Ozone Sanitation- Deodorization
A walk-in closet with excessive smoke damage. Soft goods (clothing) were laundered and then received an ozone treatment to eliminate smoke odour.
Odour problems from smoke? Pets? mould?
In the restoration industry we use a technique called Ozone Sanitation to remove odour.
What is Ozone??? Simply put, it is oxygen with a higher energy level, sometimes called activated oxygen. It is highly reactive blue colored gas with a distinct smell.
Ozone (O3) contains three atoms of oxygen rather than two. Ozone can oxidize all types of materials and can eliminate odours by releasing and binding the extra oxygen molecule. Over time (usually a day or so) that molecule with dissipate and go back into its original form of oxygen……removing the odour…ta da!
SERVPRO of Kelowna offers this service using trained technicians, proper equipment and following safety guidelines.
In short, we place the affected items (let’s say in this case a couch which has been in a home that was smoked in) into a vaporproof room. From there we electrically put Ozone in with a generator, using air movers to allow the ozone to disperse throughout the room.
After the couch spends a day in the ozone room and a few additional days “airing out” (letting the O3 dispel back to O2) the couch will have little to no lingering odour of smoke!!!
Ozone is EPA approved and environmentally friendly.
Not everything can go into a microwave!
Inside of a microwave that caught on fire in a home in West Kelowna, BC. The microwave caught fire due to user heating up a take-out container.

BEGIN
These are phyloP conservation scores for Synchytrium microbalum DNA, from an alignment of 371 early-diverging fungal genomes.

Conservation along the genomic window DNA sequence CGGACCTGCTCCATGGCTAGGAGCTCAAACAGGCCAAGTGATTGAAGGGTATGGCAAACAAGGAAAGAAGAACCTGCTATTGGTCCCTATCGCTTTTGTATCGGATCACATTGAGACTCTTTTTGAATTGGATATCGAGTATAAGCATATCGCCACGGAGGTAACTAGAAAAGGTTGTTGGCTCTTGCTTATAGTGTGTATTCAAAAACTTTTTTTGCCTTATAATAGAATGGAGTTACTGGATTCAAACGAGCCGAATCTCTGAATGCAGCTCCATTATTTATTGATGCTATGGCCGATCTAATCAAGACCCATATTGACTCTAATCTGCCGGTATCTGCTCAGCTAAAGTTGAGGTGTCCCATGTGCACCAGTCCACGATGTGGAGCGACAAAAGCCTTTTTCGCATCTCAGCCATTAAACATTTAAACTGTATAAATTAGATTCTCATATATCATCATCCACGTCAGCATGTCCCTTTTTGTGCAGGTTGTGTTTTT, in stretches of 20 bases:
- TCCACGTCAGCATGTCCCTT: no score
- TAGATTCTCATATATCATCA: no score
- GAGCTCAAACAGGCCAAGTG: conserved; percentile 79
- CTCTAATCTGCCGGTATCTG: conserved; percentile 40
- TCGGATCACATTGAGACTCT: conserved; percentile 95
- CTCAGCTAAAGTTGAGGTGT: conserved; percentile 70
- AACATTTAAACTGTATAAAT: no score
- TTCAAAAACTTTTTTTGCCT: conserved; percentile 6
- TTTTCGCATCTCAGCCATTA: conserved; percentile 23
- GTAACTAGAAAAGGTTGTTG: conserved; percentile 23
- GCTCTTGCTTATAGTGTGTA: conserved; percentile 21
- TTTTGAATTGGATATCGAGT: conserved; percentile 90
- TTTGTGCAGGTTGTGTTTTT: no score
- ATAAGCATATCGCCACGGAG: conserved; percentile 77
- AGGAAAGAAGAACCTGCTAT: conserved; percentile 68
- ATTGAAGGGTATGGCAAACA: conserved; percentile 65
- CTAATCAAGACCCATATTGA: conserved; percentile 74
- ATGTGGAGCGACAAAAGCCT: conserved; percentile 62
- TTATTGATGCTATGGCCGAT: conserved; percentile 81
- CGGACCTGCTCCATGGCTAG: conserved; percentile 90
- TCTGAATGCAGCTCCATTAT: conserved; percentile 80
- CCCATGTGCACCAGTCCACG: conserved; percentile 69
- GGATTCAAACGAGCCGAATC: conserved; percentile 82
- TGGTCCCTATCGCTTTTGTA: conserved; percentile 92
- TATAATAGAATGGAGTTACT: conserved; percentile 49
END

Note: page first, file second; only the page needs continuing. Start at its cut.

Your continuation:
Microwaves are the second most common cause of residential kitchen fires! Here is a list of items that SHOULD NEVER go in a microwave:
- Paper bags
- Take-out containers
- Metal/Aluminum Foil
- Grapes (They will explode and could catch on fire)
- Cookware with metal trim
- Plastic storage containers without a “Microwave Safe” label
- Nothing (When there's nothing in the microwave to absorb the microwaves, the microwave can actually catch fire or cause damage to the microwave)
Thanksgiving Dinner Fire Safety
Happy Thanksgiving from the SERVPRO of Kelowna Team
Oct 4 to 10th is “Fire Safety” week. As many of us will be gathering to enjoy a yummy Thanksgiving feast this weekend, we wanted to provide some reminders and tips for your Thanksgiving dinner:
- Ensure your smoke alarms are connected and working
- Never leave your food unattended. Use a timer and routinely check you’re cooking
- If frying or deep-frying, keep the fryer outside, away from walls and moisture
- Ensure pot holders and food wrappers are always at a safe distance from the stove
- Avoid wearing dangling accessories or loose clothes while cooking
- Never douse a grease fire with water!! Turn off the burner, smother the flames, or douse with baking soda……or use a fire extinguisher
- Keep a fire extinguisher handy in the kitchen, and know how to use it
Home Fire Safety Checklist
Fire fighters extinguishing a house fire in West Kelowna, BC
A fire in your home is devastating, and sadly many times could have been avoided. Ensuring your home is fire safe on a regular basis is crucial for prevention. Below is a fire safety checklist to use. Protect what’s most important…your family, loved ones and home.
- Ensure each level of your home has a working fire alarm and carbon monoxide detector
- Clean vents/air ducts & dryer vent
- Check appliances (even hair dryers and lamps) for worn or frayed cords (Damaged cords should be replaced and discarded)
- Avoid “knock-off” electrical products (these products can easily overheat or short circuit)
- Check extension cords and wall sockets- do not overload
- Do not run cords under rugs or carpeting
- Change your air filter and inspect your furnace
- Check your range hood and fan are fully vented and remove greasy buildup
- Create a fire escape plan with your family
- Prepare a home emergency kit
- Create a home inventory of your belongings (Take pictures or make a video)
- Invest in a fire proof safe to keep all your irreplaceable/important documents protected
Did you know? According to the province of BC, in 43% of home fires causing a loss of life, there was no working smoke alarm. Be prepared, be safe.